“As comptroller, I’ve said that there is waste in every single city agency, there’s outside contracts, there’s a whole bunch of spending that I have identified as wasteful. And it costs taxpayers. And what I’ve said is that every agency, including the police, should get their house in order from a spending perspective. And where we can save money, or perhaps redirect that money to programs that work that prevent crime from happening, I think is very smart strategically. This is what’s happening around the country. And I think we should double down on that … It was to identify waste, but also then to reinvest that money in communities to keep kids out of the criminal justice system. And I think it was a very balanced approach that meets the needs of the communities … So yes, I said that at a rally, I do think that part of funding has to be redirected. And as many candidates have said it, I’ve said it too — that’s something that we have to grapple with.”
Stringer is noncommittal on whether he would seek to defund police further as mayor.
“Let’s see where we are in January,” he says.
The comptroller who divested the city’s pension funds from fossil fuels has plans as mayor to ban new fossil-fuel infrastructure, create a public utility to power the city with 100% renewable energy by 2035, and to get rid of all existing pipelines and peaker plants operating in the city.
“I want to make sure,” says Stringer, “that every community is healthy, and that our children are safe. I have a 9-year-old and a 7-year-old; I worry about their lungs and what we’re doing. And we can no longer be climate deniers — this is what Trump wanted us to believe, and we said no. We’re going to create the most environmentally friendly city in the world when I’m mayor.”
Stringer plans to make himself the “Bus Mayor” by expanding bus service and introducing more dedicated bus lanes, as well as shifting more of the city’s streets to pedestrian use and bike lanes.
“We need to rethink our streetscape, as we learned with outdoor dining, to create more open space for people, for children, more playgrounds on the street. And when you have different modes of transportation, everyone benefits. People will benefit from bike lanes, people will benefit from dedicated bus lanes and busways, and seniors will benefit from dedicated walkways. There has to be different modes of transportation for different people. Cars are prevalent, but they’re not the only mode of transportation. And I do think we have to invest in transportation alternatives.”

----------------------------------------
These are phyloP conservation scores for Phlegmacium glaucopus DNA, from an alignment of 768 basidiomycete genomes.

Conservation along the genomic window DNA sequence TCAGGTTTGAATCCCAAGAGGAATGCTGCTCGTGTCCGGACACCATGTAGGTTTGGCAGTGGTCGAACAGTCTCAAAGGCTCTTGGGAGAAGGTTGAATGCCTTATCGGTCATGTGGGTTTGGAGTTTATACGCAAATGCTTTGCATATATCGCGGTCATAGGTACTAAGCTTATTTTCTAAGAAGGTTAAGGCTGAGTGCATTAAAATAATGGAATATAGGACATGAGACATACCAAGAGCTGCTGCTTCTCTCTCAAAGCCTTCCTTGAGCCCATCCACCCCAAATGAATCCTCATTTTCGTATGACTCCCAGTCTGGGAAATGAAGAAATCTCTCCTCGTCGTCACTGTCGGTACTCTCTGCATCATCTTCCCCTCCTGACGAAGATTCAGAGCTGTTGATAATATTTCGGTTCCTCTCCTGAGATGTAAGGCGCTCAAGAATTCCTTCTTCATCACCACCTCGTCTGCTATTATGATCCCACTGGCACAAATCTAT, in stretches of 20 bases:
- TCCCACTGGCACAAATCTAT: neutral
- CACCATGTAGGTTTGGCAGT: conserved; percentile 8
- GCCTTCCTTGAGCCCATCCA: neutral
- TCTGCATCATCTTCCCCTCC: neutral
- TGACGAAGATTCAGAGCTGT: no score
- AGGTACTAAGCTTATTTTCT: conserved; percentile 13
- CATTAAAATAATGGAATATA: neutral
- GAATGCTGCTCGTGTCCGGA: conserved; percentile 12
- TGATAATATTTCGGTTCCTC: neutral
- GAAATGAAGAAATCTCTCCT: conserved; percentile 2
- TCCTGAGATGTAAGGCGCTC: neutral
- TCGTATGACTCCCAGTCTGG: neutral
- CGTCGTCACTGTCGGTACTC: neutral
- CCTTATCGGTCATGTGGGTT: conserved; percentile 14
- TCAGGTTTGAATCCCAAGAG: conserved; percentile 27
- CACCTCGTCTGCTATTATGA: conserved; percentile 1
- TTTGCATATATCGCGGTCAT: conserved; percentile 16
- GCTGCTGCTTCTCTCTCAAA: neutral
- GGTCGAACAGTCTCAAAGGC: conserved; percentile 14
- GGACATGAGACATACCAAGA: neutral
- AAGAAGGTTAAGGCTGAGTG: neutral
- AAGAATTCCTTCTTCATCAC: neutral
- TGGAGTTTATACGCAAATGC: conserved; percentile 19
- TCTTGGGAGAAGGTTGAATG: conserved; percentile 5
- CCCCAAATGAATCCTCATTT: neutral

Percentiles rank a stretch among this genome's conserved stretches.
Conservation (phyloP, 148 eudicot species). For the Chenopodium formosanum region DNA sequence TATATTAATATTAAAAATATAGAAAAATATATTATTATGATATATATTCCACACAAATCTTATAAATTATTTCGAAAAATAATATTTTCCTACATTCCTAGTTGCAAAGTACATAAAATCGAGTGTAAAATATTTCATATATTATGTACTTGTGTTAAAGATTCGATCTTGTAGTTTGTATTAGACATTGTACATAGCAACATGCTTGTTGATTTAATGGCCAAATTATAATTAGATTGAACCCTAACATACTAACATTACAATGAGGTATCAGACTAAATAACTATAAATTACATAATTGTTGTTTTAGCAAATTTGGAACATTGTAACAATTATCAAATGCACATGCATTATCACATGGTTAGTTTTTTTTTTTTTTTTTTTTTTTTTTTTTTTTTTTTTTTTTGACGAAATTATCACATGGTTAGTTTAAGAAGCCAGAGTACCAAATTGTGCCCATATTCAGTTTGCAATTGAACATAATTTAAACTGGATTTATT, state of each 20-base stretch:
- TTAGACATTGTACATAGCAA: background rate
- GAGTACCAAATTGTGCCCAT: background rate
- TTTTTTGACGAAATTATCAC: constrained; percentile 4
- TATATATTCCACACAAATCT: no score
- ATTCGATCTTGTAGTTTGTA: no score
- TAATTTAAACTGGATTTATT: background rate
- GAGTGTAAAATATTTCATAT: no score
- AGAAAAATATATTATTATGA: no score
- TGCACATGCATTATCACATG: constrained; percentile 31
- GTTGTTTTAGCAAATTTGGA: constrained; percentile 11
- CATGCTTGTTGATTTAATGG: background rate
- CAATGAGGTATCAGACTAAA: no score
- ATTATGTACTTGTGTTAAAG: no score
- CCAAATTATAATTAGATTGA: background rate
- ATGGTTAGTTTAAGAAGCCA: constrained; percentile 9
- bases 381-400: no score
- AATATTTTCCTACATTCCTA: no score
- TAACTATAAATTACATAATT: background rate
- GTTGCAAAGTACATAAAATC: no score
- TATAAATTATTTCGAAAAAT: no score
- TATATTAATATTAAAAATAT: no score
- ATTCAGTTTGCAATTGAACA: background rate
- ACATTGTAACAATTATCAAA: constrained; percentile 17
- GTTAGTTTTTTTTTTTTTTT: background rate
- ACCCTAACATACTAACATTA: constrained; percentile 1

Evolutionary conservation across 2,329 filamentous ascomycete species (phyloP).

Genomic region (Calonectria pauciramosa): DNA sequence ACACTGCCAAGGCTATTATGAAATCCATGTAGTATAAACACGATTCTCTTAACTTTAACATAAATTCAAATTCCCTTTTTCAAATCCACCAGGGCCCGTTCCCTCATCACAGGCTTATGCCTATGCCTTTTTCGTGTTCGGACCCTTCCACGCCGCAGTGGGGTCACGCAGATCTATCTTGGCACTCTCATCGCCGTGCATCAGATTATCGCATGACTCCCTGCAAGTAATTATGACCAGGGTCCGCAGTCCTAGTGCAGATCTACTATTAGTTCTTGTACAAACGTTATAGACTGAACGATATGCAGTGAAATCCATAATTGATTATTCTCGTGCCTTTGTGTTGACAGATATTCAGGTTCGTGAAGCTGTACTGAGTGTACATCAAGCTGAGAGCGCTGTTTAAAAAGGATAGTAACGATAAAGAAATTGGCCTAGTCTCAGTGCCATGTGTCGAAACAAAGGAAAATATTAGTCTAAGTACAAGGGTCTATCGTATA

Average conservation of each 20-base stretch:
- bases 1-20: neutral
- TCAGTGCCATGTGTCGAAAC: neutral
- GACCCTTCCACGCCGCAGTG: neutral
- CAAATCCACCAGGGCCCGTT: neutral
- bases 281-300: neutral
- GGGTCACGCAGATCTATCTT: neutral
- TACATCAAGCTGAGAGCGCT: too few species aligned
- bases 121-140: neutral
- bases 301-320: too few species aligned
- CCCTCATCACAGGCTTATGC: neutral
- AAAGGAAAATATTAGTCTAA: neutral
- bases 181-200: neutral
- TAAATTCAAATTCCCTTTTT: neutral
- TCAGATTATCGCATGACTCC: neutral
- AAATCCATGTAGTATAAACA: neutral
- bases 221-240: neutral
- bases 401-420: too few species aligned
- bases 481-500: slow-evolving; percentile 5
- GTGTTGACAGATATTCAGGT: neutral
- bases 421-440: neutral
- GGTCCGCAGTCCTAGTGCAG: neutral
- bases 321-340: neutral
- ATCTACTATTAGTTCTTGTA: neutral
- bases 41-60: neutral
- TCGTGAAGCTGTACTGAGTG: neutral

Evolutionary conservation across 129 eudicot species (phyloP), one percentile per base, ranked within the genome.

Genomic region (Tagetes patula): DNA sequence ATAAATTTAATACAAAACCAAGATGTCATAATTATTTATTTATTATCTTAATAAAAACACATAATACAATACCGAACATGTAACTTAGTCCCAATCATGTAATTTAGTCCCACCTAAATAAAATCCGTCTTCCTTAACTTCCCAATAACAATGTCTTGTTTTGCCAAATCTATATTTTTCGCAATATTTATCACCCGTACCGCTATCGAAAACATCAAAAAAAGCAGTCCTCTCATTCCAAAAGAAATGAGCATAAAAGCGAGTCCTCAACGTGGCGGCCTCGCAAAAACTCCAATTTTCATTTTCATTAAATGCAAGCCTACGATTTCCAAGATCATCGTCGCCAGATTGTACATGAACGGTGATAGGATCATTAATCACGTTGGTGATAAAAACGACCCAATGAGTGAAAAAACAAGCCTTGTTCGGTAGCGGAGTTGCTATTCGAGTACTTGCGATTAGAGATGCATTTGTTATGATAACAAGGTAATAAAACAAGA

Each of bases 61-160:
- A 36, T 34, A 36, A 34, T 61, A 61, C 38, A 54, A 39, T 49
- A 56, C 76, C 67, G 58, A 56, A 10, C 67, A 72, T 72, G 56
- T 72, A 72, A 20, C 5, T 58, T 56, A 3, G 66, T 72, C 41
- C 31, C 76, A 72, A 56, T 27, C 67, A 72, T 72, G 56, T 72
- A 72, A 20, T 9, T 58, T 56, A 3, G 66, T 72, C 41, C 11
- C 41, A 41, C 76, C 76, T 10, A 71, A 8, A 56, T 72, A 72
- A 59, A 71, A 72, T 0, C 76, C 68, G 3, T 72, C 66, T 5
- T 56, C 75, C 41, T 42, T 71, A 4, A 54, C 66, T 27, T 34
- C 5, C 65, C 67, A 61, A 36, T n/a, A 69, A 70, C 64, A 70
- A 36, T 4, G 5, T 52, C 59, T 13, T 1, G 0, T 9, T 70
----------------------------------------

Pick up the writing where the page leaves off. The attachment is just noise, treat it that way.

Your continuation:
At the same time, the candidate says he would not seek to impose this redesign of the streets on every neighborhood, but “work with community stakeholders to forge a consensus and work with people.”
“One of the things I’m good at is working with local community boards, local community stakeholders,” Stringer says. “I believe that we should have community-based planning and work with communities, and not dictate to communities.”
Stringer is a lifelong politician from a family of politicians: His mother was a New York City Councilwoman and cousin of a Congresswoman; his father was counsel to a New York City mayor, and his stepfather was the New York City clerk and deputy borough president of the Bronx. Stringer’s own political career began in 1983 as an aide to then-Assemblyman Jerrold Nadler; he won election to Nadler’s Upper West Side Assembly seat in 1992 after Nadler went to Congress. Stringer was elected Manhattan borough president in 2005, then comptroller in 2013.
Viewed as a mayoral frontrunner when he announced his candidacy in September, Stringer has seen his fortunes slide of late: A poll by Fontas Advisors/Core Decision Analytics released last month showed the comptroller in third place, with just 13% of support, behind Brooklyn Borough President Eric Adams at 17%. Then, earlier this month, a poll by WPIX-TV/NewsNation/Emerson College showed Stringer in fourth place at 6%, trailing Maya Wiley, a former counsel to Mayor Bill de Blasio, who had 9%, and Adams, with 19%. (These poll numbers were for voters’ first choice; this year, with the introduction of ranked-choice voting, voters’ rankings of candidates beyond their first choice will matter as well.)
The clear favorite in both polls was Andrew Yang, with 28% in the first survey and 32% in the latter. Stringer is perhaps the quintessential opposite of Yang, the wealthy entrepreneur son of Taiwanese immigrants, with no political experience other than a presidential bid last year that brought him national publicity.
But the political insider — whose $6.85 million of campaign funds in the bank trails only Adams at $7.55 million — says he is unconcerned about the polls, three months before the Democratic primary.
“I’m very happy where we are in the campaign, and feel very strong and very confident,” Stringer says. “A poll today usually doesn’t mean that’s going to be the outcome of a mayoral election, when you look at the history of mayoral elections. So I feel good.”